Elevated expression of c-Myc occurs frequently in human cancers and is associated with tumor aggression and a remarkable range of cellular phenotypes, but the effect of high levels of c-Myc on global gene regulation in tumor cells is poorly understood. A widely held view is that high levels of c-Myc lead to newly activated or repressed “Myc target genes”. The results described here and by Nie, et al., (2012)
in this issue, support a different model: c-Myc accumulates in the promoter regions of active genes across the cancer cell genome and causes transcriptional amplification, producing increased levels of transcripts within the cell's gene expression program.
Transcription factors such as the myogenic regulator MyoD or the pluripotency regulators Oct4 and Sox2, when newly expressed at high levels in cells, will bind and establish new enhancers that modify the expression program and alter cell state (Graf and Enver, 2009
). In contrast, expression of high levels of c-Myc in tumor cells produces a very different result. In the tumor cell systems described here, increased levels of c-Myc result in increased binding to active genes and little binding to genes that were inactive at low c-Myc levels, and there is little change in the set of actively transcribed genes. As the levels of c-Myc increase, high affinity E-box sites at active core promoters become saturated and lower affinity E-box variant sequences at promoters and enhancers become occupied. This behavior of c-Myc is consistent with evidence that the open chromatin environment at active promoters is important for binding by this factor (Guccione et al., 2006
). Furthermore, enhancers loop into proximity of core promoters at active genes (Bulger and Groudine, 2011
; Gondor and Ohlsson, 2009
; Kagey et al., 2010
; Ong and Corces, 2011
) and this proximity may facilitate binding of c-Myc to nearby enhancer elements once binding to sites in core promoters is saturated. The functional consequence of elevated c-Myc binding at active genes is increased recruitment of the pause release factor P-TEFb, increased transcriptional elongation and a global increase in transcript levels.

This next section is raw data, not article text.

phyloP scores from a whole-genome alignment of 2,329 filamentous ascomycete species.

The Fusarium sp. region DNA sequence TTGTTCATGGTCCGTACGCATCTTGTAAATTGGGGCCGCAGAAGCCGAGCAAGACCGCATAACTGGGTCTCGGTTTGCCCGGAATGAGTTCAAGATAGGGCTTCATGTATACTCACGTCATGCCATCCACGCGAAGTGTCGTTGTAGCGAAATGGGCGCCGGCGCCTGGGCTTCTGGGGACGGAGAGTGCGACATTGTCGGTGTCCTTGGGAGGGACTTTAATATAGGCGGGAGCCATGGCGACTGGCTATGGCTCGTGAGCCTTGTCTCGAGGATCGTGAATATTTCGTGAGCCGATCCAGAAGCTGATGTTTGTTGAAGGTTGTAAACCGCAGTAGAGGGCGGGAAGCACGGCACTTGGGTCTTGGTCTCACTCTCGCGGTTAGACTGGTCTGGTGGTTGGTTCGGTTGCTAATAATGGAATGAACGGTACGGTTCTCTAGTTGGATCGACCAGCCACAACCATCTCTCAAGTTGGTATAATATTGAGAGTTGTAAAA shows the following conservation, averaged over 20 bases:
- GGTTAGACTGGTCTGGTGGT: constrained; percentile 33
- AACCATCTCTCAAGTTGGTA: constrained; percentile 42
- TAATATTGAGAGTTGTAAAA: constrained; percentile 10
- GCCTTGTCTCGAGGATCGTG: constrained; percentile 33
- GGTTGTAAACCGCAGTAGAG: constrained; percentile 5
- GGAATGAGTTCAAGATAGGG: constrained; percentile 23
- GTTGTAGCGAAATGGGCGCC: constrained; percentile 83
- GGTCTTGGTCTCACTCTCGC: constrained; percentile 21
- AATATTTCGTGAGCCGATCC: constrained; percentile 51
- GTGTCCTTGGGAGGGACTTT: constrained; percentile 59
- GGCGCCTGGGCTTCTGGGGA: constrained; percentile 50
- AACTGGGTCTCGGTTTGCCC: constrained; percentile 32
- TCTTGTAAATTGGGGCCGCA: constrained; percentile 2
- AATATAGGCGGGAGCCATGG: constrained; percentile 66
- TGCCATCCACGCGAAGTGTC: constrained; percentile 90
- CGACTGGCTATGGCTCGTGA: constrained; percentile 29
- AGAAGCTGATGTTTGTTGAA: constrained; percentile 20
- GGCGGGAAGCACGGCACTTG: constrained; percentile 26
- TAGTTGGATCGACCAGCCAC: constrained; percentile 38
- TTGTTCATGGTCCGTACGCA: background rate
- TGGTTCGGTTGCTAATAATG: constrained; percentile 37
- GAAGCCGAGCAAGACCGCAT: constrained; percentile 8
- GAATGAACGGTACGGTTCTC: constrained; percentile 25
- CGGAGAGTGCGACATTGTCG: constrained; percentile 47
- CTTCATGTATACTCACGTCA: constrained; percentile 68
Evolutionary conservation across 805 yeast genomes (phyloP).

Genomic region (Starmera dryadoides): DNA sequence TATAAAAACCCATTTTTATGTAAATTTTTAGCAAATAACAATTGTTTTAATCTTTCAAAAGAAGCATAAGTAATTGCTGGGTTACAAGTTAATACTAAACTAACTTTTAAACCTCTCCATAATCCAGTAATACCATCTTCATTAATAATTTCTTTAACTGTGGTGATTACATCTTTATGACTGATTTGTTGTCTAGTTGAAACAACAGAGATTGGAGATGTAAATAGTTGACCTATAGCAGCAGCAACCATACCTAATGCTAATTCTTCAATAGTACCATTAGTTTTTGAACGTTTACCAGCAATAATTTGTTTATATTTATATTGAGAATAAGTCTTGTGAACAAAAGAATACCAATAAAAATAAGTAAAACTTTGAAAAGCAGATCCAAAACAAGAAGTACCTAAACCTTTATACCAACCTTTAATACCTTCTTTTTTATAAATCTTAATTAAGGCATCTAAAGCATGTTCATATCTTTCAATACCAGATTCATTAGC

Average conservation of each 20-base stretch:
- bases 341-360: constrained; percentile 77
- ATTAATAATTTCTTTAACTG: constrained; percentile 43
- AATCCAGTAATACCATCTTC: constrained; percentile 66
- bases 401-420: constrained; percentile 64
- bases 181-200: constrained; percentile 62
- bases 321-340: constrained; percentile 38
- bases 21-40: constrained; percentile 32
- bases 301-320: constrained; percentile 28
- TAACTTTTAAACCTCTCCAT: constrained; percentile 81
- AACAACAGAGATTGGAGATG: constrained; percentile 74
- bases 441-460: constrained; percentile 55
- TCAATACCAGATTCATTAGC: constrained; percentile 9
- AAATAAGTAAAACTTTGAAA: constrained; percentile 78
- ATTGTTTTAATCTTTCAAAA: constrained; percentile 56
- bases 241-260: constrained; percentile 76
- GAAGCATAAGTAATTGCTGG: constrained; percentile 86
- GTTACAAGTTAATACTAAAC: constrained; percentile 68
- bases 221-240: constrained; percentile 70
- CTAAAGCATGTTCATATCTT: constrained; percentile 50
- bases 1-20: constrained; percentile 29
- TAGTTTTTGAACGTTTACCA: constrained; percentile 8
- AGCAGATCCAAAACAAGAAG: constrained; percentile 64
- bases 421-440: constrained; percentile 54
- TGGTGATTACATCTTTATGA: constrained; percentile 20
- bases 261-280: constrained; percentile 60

The model that oncogenic c-Myc acts primarily in transcriptional amplification of the tumor cell's gene expression program provides an explanation for the diverse effects of oncogenic c-Myc on gene expression in different tumor cells. Numerous gene expression studies have identified sets of genes whose expression levels are altered by changes in c-Myc levels (Dang et al., 2006
; Ji et al., 2011
; Kim et al., 2006
; Schlosser et al., 2005
; Schuhmacher et al., 2001
; Zeller et al., 2003
). These c-Myc signatures vary greatly across cell types (Chandriani et al., 2009
), making it difficult to ascribe the broad range of cellular effects produced by oncogenic c-Myc to a key set of target genes. This variation in c-Myc signatures would be expected with transcriptional amplification of the different gene expression programs inherent in different cancer cells. Some variation in c-Myc signatures may also be due to a limitation of microarray-based analysis, which typically involves a normalization step that assumes similar levels of total RNA and thus does not detect amplification of the entire gene expression program. Although our evidence indicates that c-Myc functions primarily in amplification, there are a small number of genes whose expression is reduced in cells with high levels of c-Myc. These genes may be directly repressed by c-Myc or their repression may be due to indirect effects; for example, elevated levels of a negative regulator might overwhelm c-Myc-induced amplification of some genes.
Transcriptional amplification may explain why c-Myc plays a critical role in tumorigenesis in a wide variety of human tissues. While numerous cellular pathways can be mutated to provide an initial signal for increased cell growth and proliferation, transcriptional amplification could provide the sweeping changes in cellular physiology necessary for aggressive cellular growth and proliferation. Translational capacity and aerobic energy metabolism are among the cellular functions that are limiting for the growth of tumor cells and an increase in the levels of transcripts for this machinery would increase the levels of its rate limiting components (Dai and Lu, 2008
; Ruggero, 2009
). It is also possible that the increase in essentially all components of the gene expression program provides cells with an advantage when adapting to the multiple mutated pathways that characterize most tumor cells.
Elevated expression of c-Myc occurs frequently in cancer. The model that c-Myc can promote tumorigenesis through transcriptional amplification suggests that therapies focused on the molecular mechanisms involved in RNA Pol II pause control and elongation may be valuable for clinical treatment of many different tumors.